Harlan Miners Speak National Committee for the Defense of Political Prisoners
Coal Mining Health and Safety in West Virginia
Harlan Miners Speak, first published in the hunger-ridden November of 1931, is important for two reasons. It reminds a now affluent middle age of the horror of the Great Depression and preaches to the rebels of the Wood-stock generation a powerful sermon on this country’s capacity to punish and repress dissent. An American saga emerges from its pages.
Harlan County, Kentucky, is the geographical heart of troubled Appalachia. Its name has passed into legend for the cruelties of its overlords and the bloody and protracted struggle of its underclass to free themselves and to secure at least a tolerable standard of living. To this day newspaper references to the county generally designate it as “bloody Harlan.” Harlan Miners Speak tells us how it acquired that somber sobriquet.
There is probably no lovelier place than the Appalachian heartland, a wrinkled maze of steep, rock-capped, timbered hills. Harlan is different from the huge territory north of it because an unusual terrain feature, the Big Black Mountain, shoulders boldly across it. The Big Black, like the lesser Smokies, rises to 4,400 feet and looms in dark majesty above the hills nearby.
The Big Black is significant for more than its beauty. Three thick veins of superb metallurgical coal run through it and with the beginning of the twentieth century the hill beckoned to industrialists and their hungry furnaces and power plants.
The county—and the region around it—stumbled into tragedy by processes conventional American history has all but glorified. The territory was the home of scattered bands of Cherokees, Shawnees, and Choctaws who warred against ever-encroaching white settlers from the East. The first cabin builder was Elisha Wallins, and he and those who followed him brought the simplistic, Calvinistic, and ferocious backwoods mores and culture into the shadows of the Big Black. They cleared patches for corn, tobacco, beans, and squash, set up their whiskey stills, and preached the old-time fundamentalist religion.
The hill people saw little need for schools and built practically none. When land agents from Philadelphia and New York began buying Appalachian minerals in the late 1800s they dealt with an illiterate people who virtually gave away the riches of the Big Black and its foothills. On Jone’s Fork some tracts were “sold” for ten cents per acre. A mountaineer thought he had driven a shrewd bargain when he deeded 1,000 acres of Black Mountain land to a Mellon for $500.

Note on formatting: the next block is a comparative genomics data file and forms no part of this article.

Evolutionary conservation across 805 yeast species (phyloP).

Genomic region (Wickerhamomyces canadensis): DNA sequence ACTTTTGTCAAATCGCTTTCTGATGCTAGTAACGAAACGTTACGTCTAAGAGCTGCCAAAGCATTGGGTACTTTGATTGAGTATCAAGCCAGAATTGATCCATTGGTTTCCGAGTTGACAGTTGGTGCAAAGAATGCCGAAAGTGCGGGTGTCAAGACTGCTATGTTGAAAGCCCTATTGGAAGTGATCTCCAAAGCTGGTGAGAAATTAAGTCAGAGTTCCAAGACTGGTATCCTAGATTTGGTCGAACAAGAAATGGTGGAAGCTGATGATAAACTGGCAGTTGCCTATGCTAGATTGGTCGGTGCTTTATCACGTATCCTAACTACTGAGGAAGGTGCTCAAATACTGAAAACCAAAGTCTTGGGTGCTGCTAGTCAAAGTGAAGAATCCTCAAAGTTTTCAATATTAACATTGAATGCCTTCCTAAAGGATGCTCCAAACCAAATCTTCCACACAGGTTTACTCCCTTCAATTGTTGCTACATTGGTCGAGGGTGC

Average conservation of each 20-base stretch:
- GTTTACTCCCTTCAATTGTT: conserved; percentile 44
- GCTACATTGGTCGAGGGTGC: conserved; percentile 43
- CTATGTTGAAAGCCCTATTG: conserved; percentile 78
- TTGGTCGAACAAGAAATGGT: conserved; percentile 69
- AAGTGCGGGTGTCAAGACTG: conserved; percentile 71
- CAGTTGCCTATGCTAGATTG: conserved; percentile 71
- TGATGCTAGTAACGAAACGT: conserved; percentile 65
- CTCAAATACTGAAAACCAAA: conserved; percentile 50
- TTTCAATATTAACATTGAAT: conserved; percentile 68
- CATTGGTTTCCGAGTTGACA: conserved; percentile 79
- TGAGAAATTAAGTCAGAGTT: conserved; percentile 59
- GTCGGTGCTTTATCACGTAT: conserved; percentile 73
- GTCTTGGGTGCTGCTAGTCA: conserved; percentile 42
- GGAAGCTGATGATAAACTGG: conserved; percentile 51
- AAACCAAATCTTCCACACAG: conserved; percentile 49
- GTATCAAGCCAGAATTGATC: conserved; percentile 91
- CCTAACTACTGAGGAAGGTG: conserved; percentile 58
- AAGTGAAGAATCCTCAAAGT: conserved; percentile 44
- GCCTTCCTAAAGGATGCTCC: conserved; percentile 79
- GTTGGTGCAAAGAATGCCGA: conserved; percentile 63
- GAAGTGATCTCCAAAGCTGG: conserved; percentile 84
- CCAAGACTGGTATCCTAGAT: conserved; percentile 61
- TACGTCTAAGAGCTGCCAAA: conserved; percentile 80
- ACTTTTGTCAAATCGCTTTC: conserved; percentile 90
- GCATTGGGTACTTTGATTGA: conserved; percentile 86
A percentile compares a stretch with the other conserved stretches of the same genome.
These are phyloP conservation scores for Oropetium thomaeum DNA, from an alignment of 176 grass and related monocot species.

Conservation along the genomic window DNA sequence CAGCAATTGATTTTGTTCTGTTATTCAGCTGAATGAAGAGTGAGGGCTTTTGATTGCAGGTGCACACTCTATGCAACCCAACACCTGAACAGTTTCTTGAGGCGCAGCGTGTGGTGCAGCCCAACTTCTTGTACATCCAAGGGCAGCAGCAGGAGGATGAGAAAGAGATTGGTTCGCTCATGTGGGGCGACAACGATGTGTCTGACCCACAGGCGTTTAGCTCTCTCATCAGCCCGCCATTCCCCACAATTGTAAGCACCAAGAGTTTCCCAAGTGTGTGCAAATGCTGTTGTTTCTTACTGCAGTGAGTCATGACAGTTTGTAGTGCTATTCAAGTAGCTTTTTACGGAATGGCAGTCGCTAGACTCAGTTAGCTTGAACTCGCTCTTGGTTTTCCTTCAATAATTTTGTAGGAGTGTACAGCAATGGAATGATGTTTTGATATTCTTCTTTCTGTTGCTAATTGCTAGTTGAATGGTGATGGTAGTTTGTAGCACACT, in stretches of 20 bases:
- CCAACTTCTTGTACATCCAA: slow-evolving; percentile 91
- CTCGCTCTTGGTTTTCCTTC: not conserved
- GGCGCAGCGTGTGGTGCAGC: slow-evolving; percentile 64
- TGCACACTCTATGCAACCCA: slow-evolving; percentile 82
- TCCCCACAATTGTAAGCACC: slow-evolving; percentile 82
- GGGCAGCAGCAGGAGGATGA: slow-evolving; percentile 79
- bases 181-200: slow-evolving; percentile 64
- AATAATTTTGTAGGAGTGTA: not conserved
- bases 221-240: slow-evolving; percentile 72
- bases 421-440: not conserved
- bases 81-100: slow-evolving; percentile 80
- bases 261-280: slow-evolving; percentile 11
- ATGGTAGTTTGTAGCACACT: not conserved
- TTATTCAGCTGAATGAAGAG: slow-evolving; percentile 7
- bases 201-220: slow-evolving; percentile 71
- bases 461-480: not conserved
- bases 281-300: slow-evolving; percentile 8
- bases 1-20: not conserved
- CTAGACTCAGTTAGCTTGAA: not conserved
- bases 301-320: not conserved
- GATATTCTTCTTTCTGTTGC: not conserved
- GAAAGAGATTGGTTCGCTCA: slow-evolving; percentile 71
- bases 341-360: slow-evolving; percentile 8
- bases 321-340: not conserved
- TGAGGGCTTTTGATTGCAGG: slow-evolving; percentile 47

There was little for the mountaineer to buy with his little hoard, but this soon changed as railroads were driven up the valleys early in the twentieth century. Half a hundred “coal camps” sprang up in Harlan alone and in each of them the company store occupied the most prominent place. Its displays of enticing wares soon separated the mountaineers from their “coal money.” When the money was gone, men and boys signed up as miners. From scores of counties in Tennessee, Kentucky, Virginia, Alabama, and West Virginia came thousands of other highlanders to …
This article is available to online subscribers only.
Please choose from one of the options below to access this article:
Purchase a print premium subscription (20 issues per year) and also receive online access to all all content on nybooks.com.
Purchase an Online Edition subscription and receive full access to all articles published by the Review since 1963.
Purchase a trial Online Edition subscription and receive unlimited access for one week to all the content on nybooks.com.